Published: Thu, October 04, 2018
Worldwide | By Angelina Lucas

Donald Trump's mocking of Brett Kavanaugh's accuser 'appalling', Republican senators say

Donald Trump's mocking of Brett Kavanaugh's accuser 'appalling', Republican senators say

"The White House confirmation that it will not allow the FBI to interview Dr. Blasey Ford, Judge Kavanaugh or witnesses identified by Deborah Ramirez raises serious concerns that this is not a credible investigation", she said in a statement.

Majority Leader Mitch McConnell (R-KY) has already scheduled a vote to confirm Kavanaugh Friday.

"His comments were just plain wrong", Maine's Susan Collins said Wednesday.

The report was the result of a dramatic and emotional hearing before the Judiciary Committee last week in which Ford and Kavanaugh recalled the summer of 1982, when she said the attack occurred. Sen. Trump said, reiterating a question Ford was asked by the committee.

Imitating Ford's testimony, Trump, who was himself accused during the 2016 presidential race of sexual misconduct with numerous women, said: "What neighborhood was it in?"

Asked if Trump was anxious that his comments would jeopardise votes from swing Republican senators, White House press secretary Sarah Huckabee Sanders said: "I don't think so".

"Upstairs, downstairs where was it? But I had one beer that's the only thing I remember"'.

Flake told NBC's "Today" show that "there's no time and no place for remarks like that, that discuss something this sensitive at a political rally. Before I start jumping in, let me just read what they have and we'll go from there".

The letter claims the Republican staffers have selectively disclosed evidence and worked to "undermine the credibility of the women who have come forward".

"Every single word Judge Kavanaugh has said has been picked apart, every single word, second by second of his testimony has been picked apart, yet if anybody says anything about the accusations that have been thrown against them that's totally off limits and outrageous", Sanders said, speaking at the first White House press briefing since September 10.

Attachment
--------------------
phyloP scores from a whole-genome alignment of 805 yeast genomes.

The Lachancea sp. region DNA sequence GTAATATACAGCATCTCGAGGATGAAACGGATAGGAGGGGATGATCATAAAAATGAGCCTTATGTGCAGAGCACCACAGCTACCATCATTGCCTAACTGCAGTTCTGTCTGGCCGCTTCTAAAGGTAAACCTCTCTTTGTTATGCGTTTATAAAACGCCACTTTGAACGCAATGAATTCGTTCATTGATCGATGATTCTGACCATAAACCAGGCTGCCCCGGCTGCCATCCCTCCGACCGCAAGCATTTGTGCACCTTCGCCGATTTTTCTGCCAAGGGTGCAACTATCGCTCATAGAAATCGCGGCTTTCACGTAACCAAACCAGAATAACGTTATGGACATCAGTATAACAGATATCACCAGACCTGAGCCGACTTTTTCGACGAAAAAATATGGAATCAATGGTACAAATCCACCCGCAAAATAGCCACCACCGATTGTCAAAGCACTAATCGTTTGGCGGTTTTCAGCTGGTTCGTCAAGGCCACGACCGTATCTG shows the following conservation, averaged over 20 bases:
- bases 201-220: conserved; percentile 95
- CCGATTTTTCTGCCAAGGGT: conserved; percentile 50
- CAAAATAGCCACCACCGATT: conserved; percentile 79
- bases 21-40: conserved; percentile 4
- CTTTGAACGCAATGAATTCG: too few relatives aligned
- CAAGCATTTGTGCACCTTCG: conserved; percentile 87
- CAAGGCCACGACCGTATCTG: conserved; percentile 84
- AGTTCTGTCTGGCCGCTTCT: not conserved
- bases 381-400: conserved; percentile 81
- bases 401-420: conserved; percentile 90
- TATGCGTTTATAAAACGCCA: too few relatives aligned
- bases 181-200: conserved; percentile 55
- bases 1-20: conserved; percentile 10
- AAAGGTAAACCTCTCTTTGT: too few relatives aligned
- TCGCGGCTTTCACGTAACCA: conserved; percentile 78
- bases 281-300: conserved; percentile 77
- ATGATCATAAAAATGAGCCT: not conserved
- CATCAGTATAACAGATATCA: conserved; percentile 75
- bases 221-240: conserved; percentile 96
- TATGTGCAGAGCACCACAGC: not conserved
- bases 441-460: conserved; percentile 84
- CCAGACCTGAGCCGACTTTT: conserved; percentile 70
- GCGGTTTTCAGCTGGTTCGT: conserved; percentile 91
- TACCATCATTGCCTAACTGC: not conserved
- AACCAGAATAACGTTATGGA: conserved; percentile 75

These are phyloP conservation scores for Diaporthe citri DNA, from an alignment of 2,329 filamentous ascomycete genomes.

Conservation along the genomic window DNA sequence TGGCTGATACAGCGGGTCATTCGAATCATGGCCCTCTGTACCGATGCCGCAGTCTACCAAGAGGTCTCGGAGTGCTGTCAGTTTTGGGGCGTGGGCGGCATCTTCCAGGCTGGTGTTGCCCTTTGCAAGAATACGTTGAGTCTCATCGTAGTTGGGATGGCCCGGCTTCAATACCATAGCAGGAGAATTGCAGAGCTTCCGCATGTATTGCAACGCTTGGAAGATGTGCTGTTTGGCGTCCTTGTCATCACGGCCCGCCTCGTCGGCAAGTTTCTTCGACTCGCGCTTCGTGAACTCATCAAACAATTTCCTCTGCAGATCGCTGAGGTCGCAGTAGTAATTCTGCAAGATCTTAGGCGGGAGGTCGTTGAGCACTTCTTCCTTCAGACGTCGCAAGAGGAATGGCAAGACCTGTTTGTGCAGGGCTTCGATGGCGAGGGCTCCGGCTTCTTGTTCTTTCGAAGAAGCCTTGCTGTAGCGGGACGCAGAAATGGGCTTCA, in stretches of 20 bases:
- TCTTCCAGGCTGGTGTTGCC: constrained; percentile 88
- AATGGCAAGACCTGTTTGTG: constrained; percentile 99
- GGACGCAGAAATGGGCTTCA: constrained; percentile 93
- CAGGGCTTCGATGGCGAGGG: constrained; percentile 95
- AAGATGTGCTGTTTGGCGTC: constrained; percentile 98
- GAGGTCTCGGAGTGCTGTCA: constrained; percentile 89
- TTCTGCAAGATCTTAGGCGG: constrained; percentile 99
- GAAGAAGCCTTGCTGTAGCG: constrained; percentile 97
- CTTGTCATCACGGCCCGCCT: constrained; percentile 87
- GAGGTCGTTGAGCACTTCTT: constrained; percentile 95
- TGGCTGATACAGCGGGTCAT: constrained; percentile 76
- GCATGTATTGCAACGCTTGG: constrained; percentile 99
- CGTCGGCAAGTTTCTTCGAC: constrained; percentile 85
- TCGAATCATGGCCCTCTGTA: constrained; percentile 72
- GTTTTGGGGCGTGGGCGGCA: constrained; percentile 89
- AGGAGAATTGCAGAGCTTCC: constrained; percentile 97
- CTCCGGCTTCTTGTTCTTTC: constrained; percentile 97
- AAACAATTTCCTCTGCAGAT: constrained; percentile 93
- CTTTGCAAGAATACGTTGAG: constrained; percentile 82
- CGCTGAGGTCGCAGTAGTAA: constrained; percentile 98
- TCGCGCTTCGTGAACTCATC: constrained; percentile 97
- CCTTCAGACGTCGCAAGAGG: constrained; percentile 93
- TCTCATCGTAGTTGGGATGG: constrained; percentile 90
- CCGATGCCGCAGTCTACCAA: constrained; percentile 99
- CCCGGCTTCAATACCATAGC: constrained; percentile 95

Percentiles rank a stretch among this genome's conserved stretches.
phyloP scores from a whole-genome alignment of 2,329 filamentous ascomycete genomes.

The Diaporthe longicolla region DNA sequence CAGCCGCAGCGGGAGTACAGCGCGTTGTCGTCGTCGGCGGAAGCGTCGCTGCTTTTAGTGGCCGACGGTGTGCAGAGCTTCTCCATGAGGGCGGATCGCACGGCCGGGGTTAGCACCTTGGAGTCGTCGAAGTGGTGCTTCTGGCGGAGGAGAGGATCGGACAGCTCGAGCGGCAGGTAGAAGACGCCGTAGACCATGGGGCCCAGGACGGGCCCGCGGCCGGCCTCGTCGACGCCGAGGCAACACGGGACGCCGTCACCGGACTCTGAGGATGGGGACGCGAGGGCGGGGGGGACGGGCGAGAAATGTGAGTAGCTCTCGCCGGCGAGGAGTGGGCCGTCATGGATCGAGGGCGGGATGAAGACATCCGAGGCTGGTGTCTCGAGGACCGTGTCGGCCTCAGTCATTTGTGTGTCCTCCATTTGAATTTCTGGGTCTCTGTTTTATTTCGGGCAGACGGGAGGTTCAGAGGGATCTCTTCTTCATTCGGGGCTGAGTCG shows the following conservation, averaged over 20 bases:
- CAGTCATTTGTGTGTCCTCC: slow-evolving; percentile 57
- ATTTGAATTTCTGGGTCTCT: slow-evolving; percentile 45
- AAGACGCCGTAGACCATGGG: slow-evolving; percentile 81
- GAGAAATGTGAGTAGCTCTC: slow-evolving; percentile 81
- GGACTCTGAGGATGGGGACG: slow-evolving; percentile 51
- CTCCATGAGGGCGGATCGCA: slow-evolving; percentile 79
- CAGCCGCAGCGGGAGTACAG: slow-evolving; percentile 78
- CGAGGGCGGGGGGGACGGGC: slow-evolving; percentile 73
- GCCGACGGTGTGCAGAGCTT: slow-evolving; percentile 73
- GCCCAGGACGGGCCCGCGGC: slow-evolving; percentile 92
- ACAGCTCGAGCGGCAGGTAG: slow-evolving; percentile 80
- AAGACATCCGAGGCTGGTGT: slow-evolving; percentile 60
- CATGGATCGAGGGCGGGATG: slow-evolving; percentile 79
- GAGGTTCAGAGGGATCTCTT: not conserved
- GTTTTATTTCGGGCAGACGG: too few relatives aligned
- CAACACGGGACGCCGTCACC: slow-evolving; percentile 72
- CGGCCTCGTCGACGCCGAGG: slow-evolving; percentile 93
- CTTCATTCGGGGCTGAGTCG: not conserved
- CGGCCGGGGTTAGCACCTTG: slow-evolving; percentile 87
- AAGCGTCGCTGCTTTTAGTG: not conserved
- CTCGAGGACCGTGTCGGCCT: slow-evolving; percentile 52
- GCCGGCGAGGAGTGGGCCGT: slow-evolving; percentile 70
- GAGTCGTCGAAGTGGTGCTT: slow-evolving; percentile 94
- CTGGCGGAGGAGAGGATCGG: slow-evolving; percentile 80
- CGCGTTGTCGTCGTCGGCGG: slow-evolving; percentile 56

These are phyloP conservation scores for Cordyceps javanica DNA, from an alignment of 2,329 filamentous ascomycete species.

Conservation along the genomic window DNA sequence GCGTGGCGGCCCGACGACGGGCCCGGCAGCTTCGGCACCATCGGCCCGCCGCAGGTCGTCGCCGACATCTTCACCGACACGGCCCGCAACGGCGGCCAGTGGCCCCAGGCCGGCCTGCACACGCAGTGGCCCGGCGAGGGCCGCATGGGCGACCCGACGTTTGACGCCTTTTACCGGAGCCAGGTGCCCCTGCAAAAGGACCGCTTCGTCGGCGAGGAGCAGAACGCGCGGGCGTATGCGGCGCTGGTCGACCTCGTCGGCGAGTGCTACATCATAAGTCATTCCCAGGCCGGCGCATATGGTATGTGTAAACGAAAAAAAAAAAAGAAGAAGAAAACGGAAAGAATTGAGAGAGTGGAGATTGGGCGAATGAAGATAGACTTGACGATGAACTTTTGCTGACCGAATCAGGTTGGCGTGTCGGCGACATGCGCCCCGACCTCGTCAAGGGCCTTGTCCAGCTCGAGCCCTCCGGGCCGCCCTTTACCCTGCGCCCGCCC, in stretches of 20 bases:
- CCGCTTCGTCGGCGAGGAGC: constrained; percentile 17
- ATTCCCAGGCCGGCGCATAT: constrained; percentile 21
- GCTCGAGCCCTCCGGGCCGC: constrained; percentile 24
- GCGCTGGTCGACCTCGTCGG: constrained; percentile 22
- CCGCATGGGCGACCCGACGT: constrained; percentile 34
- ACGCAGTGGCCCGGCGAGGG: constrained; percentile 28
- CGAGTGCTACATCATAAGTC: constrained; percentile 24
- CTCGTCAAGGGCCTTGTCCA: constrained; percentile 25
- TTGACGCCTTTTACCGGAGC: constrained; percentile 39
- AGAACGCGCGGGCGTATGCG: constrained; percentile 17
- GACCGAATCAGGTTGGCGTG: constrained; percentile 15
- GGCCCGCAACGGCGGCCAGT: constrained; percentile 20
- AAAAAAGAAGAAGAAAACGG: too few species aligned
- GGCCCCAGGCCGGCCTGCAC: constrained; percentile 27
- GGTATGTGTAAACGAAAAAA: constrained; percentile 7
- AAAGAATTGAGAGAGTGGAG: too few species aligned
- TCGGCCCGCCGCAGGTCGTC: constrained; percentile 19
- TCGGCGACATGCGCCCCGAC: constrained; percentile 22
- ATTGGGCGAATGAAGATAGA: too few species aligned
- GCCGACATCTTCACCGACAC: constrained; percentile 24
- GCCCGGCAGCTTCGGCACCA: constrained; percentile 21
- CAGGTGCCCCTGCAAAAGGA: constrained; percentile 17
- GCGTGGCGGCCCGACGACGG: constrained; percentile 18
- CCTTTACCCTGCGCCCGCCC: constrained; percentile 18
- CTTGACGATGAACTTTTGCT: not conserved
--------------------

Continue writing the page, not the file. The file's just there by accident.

Supreme Court nominee Judge Brett Kavanaugh testifies during the Senate Judiciary Committee. 'How did you get there?' I don't remember.

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The No. 2 Senate Republican, John Cornyn, said the report could be given to senators as soon as Wednesday. Sens. Susan Collins (R-Maine), Lisa Murkowski (R-Alaska), Jeff Flake (R-Ariz.), Joe Manchin (D-W.Va.) and Heidi Heitkamp (D-N.D.) all say they're undecided on Kavanaugh, though an inconclusive Federal Bureau of Investigation report could be the impetus for any of these senators to back him.

Republicans now hold a 51-49 advantage in the Senate.

Flake and Collins are among five senators who have not publicly said how they will vote on Kavanaugh's confirmation.

Kavanaugh's truthfulness to Congress - including how he represented his alcohol consumption - is also under the scanner, with a former Yale classmate on Monday accusing the judge of misleading lawmakers when he said he never experienced blackouts.

"The problem is less with relationships - like I said, those are resilient - than it is with process", he said. Opposition to Kavanaugh grew 4 percentage points after the hearing, apparently driven by people who previously were undecided.

In a Twitter post, Mr Trump did not back away from his rally comments, instead attacking Mr Kavanaugh's Democrat critics.

White House spokeswoman Sarah Sanders dismissed the widespread view that Trump mocked Ford.

Sanders cribbed from Kellyanne Conway's script earlier in the day, insisting "the president was stating fact" though, in fairness, she stopped short of using Conway's gag that Ford has "been treated like a Fabergé egg by all of us, beginning with me and the president".

West Virginia Sen. Shelley Moore Capito - like Ford, a graduate of the Holton-Arms School - has said she supports Kavanaugh.

Both Kavanaugh and Judge have denied the allegations made against them.

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